Ice settled around his heart, panic threatening to follow, but he forced it all away. He wasn’t a Garag. They tended to view battles in terms of how many forces were destroyed on each side. What mattered to him was the tactical outcome. Given the situation he found himself in, what would be the best result for his forces?
He sent another order, aiming to move his whole fleet away from the bulk of the Garag forces. He had an advantage there. Garag ships were generally heavily armed and armoured, which made them tougher but less manoeuvrable than human ships. They were also slower than newer human ships. Decades of experience had taught humanity they couldn’t out-muscle the Garags, but that often it was enough to just outmanoeuvre them.
As his fleet moved away he could see they would be able to leave the heaviest of the Garag forces behind before risking losing any of their larger ships. But one of the picket ships had already taken significant damage. Too many Garag ships had appeared near it, making a quick escape impossible. While it should have been faster than any of the larger human ships, it was already losing ground on them.
Worse, though, was the Invictus. It was an old ship, built at a time when humanity still thought it could build bigger and tougher ships than the Garags. A tactic which had failed miserably. In the end the few ships which hadn’t been completely destroyed, like the Invictus, had been moved to sectors where they wouldn’t ever face Garags again.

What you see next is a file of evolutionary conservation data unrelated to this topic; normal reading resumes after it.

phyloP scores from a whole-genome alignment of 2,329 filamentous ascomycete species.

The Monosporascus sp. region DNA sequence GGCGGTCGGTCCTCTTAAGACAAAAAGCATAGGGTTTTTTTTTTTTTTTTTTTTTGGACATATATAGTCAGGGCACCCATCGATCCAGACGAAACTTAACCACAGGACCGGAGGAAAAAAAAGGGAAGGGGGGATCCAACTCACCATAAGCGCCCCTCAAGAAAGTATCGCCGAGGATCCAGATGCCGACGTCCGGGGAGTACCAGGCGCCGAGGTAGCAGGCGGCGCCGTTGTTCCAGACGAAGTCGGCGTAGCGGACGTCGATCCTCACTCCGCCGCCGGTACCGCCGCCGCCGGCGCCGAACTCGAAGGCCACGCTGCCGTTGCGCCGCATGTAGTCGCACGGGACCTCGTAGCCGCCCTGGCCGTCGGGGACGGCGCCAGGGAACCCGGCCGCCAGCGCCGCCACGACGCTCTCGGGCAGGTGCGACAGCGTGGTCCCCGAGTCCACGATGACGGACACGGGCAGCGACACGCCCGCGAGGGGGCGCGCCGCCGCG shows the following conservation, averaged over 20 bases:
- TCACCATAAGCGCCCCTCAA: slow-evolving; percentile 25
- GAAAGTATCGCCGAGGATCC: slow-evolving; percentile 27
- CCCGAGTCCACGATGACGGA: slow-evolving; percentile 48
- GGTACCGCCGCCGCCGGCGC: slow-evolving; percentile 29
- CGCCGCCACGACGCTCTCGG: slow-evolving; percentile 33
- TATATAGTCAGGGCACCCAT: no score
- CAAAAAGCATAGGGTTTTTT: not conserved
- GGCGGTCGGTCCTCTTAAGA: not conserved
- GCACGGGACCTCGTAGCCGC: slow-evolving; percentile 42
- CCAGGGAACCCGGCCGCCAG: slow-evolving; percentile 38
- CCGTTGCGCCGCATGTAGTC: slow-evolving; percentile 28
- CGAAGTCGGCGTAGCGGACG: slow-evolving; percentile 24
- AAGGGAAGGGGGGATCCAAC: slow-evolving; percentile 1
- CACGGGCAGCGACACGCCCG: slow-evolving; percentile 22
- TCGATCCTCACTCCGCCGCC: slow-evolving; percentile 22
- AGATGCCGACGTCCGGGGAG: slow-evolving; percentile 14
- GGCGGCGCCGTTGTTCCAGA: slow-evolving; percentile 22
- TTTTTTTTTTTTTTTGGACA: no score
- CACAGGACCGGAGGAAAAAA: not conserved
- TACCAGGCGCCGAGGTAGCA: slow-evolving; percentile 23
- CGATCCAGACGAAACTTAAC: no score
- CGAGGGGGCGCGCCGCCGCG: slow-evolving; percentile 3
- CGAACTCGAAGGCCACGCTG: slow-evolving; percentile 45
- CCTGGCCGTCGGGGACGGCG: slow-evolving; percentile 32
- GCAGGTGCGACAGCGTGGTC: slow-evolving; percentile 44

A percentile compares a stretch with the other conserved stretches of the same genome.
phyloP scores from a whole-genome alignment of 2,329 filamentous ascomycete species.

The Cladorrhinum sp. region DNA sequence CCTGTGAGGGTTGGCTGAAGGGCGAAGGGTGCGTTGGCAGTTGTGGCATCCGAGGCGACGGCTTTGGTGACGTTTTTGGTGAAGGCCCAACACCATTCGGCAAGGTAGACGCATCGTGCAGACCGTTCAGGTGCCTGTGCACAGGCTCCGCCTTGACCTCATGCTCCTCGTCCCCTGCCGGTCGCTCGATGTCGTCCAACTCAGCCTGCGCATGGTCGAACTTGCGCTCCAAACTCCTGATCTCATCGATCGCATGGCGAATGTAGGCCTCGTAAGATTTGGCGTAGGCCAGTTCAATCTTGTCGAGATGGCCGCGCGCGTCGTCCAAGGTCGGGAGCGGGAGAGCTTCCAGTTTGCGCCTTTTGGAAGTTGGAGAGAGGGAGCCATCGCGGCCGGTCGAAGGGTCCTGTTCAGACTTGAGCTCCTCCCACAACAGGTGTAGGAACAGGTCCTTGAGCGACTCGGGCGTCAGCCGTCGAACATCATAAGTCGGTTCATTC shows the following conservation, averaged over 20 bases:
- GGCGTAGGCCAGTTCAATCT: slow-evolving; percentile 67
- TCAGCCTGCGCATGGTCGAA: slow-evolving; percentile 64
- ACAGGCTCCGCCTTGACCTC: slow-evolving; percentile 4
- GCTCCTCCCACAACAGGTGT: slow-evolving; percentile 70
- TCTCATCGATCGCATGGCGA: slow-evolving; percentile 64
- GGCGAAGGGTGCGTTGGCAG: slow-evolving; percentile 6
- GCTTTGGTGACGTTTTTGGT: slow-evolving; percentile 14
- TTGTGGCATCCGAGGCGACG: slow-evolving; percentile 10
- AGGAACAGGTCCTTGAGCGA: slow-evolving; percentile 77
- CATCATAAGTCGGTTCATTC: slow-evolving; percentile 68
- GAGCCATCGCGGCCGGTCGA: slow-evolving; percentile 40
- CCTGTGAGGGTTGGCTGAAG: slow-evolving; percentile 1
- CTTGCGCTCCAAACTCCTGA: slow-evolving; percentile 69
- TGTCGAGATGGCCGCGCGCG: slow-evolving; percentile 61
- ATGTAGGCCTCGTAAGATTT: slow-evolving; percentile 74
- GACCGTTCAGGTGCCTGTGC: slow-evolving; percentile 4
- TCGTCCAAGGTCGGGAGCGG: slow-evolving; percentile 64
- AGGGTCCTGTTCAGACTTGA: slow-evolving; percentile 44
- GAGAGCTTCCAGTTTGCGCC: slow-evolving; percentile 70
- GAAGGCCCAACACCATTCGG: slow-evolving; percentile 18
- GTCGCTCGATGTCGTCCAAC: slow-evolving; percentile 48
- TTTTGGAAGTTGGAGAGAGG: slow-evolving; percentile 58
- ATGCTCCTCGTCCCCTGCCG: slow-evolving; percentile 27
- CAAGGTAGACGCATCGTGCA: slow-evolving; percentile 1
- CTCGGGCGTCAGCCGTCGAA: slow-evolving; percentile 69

This sector being one of them… until now. The Invictus could barely manage half the speed of the Stellar Storm, and that meant it was already in serious trouble.
By good luck it had exited the jump furthest from the planned exit point, which meant it had started at the front of the human ships as they began to accelerate away from the fight. That advantage hadn’t lasted for long. It was falling back quickly.
The troop carrier and the two cruisers were already overtaking it. Both types of ship featured massively overpowered engines to get them where they needed to go quickly. The undamaged picket ship was also closing in on the Invictus and even the Stellar Storm was reeling it in quickly.
He had three options. One was to slow the fleet to the speed of the Invictus and attempt to take on the might of the Garag fleet. They would take out a number of the Garag ships before being destroyed… but not enough. Not when they were the only human reinforcements on the way to help in the system, for the moment at least.
Just this Garag fleet, even if reduced by a fight, would likely be enough to overwhelm the forces humanity had in place around the main Gulvarian planet. Most of the defences were fixed orbital weapons which always fared badly against the heavily armoured Garags. An oversight maybe, but who would ever have imagined the Garags attacking here?
If he got the Stellar Storm and the two cruisers to Gulvarian then they’d make it much harder for the Garags to take out the fixed defences. His fleet would also be in a stronger position taking on the Garags with the extra firepower of the fixed defences tilting the balance.